NZSN Inaugural Conference: ‘New Zealand’s Cultures: Histories, Sources, Futures’
This lively and well-attended conference was organised around seven panels. Those on the first day addressed the nature and legacies of the European settlement of New Zealand and the implications for the nation today of an emergent multi-cultural society. Stephen Turner’s paper, ‘The Stray Culture of Settlement’, on the competing claims of ‘first’ and ‘second’ settlers provoked a particularly intense discussion that reverberated through the rest of the conference.
A particular highlight of the first day was a joint presentation by Dean Sully, Rosanna Raymond and Anthony Hoete about the conservation of Hinemihi, a wharenui (meeting house) brought from New Zealand to England at the end of the nineteenth century and now under the care of the National Trust. In demonstrating how she introduces Maori language and culture to children of both Maori and British descent at Hinemihi, Rosanna got everyone off their seats, miming actions representing different parts of the body, and naming these in Maori.
The emphasis on the second day was more literary, with regionalism and class in New Zealand fiction featuring in the morning session, and Katherine Mansfield and Maori writing in the afternoon. The conference was startled and very concerned at Jane Stafford’s account of how the Janet Frame estate has made it impossible to include any of Frame’s work in the forthcoming Auckland University Press Anthology of New Zealand Literature.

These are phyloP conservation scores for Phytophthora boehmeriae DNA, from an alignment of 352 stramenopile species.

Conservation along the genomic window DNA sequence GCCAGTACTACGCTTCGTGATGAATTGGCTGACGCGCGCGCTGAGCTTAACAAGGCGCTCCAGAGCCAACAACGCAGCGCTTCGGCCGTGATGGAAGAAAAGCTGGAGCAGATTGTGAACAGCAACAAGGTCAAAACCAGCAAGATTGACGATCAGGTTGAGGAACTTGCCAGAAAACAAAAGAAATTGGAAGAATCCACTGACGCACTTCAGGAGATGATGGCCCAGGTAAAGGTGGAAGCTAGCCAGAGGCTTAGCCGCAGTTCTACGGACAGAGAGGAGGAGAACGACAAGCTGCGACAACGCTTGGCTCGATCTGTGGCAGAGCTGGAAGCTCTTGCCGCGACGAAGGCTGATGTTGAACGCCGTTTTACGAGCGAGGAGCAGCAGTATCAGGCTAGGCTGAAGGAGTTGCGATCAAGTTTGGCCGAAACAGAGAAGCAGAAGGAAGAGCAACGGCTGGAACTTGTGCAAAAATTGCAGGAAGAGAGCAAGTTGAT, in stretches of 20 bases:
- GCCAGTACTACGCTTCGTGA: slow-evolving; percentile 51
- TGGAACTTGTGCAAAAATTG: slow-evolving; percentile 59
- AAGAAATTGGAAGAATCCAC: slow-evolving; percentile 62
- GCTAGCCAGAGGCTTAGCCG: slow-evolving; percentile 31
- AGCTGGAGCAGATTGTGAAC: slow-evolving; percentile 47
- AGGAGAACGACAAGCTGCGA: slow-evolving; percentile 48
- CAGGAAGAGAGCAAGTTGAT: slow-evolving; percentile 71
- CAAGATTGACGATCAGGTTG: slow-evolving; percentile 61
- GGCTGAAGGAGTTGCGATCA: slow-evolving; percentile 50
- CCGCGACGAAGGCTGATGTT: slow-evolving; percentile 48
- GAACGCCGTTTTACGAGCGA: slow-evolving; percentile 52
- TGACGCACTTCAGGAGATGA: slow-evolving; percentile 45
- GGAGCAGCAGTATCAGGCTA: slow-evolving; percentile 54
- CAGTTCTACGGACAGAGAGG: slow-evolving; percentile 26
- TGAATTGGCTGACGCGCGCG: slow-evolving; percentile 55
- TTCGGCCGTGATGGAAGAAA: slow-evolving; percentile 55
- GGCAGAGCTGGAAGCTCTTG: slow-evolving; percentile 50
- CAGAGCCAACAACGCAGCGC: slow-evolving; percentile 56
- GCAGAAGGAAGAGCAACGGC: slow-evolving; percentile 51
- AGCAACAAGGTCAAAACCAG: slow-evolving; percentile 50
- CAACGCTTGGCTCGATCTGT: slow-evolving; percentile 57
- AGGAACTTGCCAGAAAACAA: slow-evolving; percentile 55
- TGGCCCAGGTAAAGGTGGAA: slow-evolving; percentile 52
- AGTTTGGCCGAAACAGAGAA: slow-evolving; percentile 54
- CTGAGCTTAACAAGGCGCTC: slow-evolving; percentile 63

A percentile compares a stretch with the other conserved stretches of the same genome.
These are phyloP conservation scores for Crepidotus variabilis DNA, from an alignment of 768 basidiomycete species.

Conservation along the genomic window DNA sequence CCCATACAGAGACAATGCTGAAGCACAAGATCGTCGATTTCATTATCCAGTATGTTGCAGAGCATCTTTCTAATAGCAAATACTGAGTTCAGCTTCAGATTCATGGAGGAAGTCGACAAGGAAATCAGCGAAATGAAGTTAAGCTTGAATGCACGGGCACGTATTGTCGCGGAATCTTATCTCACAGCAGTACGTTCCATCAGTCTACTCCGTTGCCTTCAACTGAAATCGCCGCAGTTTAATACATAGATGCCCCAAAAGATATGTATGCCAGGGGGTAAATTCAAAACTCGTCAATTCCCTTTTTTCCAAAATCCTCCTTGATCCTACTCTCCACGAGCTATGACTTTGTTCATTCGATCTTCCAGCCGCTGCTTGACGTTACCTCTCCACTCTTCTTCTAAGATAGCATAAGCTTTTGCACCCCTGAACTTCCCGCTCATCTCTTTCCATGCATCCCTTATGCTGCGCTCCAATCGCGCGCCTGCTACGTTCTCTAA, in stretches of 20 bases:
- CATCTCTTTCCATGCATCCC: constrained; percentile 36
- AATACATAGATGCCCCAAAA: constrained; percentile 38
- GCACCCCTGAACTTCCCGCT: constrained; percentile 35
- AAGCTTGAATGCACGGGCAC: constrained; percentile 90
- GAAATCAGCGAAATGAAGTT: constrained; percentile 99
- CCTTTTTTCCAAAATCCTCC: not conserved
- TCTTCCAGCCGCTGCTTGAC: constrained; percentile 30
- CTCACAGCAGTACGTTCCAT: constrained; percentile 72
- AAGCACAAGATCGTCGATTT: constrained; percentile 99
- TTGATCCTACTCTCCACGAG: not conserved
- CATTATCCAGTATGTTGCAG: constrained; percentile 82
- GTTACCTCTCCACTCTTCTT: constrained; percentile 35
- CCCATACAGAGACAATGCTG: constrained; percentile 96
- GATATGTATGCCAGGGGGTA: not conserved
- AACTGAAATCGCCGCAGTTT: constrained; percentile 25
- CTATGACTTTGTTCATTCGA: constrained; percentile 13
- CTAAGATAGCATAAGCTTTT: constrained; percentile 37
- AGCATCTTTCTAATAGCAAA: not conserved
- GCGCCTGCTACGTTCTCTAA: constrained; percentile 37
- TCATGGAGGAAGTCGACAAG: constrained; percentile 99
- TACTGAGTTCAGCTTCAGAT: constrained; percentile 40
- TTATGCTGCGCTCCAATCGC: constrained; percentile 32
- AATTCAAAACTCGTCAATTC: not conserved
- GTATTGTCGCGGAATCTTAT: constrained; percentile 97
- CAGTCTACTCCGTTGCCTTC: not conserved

At the end of the first day the conference joined with others in the launch of the addition of a New Zealand section to The Poetry Archive website, the brainchild of former Poet Laureate Sir Andrew Motion who was present and spoke about the archive. Two new books of poetry were also launched on the evening, Kevin Ireland’s Dreamy days and nothing done and Jan Kemp’s Voicetracks. Jan was project manager for the 25 New Zealand poets now in The Poetry Archive. There were readings by Brian Turner, Briar Wood, C.K. Stead (whose poems were read by Gerri Kimber), Kevin Ireland and Jan Kemp.
At the end of the conference there was a compelling performance by Wellington-based Baggage Co-op of Te Haerenga, a journey of identity which serendipitously dramatised some of the themes the conference had been concerned with.
Even though the title of the conference – ‘New Zealand’s Cultures: Histories, Sources, Futures’ – invited contributions from any number of different subjects and approaches, many of the speakers were addressing closely related or overlapping themes and topics. Above all, these were to do with the tensions between, and within, bi-cultural and multi-cultural understandings of New Zealand at this moment of its history. The past remains inescapably present in contemporary New Zealand.
This over-riding preoccupation, however, is now very different from the self-conscious navel-gazing that often characterised such discussions in the past. New Zealand itself has become diasporic. Maori and Pakeha speakers living in both Britain and Europe participated alongside Maori and Pakeha speakers from New Zealand. Furthermore, its literature – once of little interest to readers and critics beyond New Zealand – has become internationalised.
A panel of research students titled ‘Maori Self-Representation and the Post-Colonial’, comprised speakers from Cairo, the Republic of Ireland and Zimbabwe. As the conference demonstrated, the New Zealand Studies Network is indeed truly a network, a confluence of writers, critics, researchers and readers from around the globe.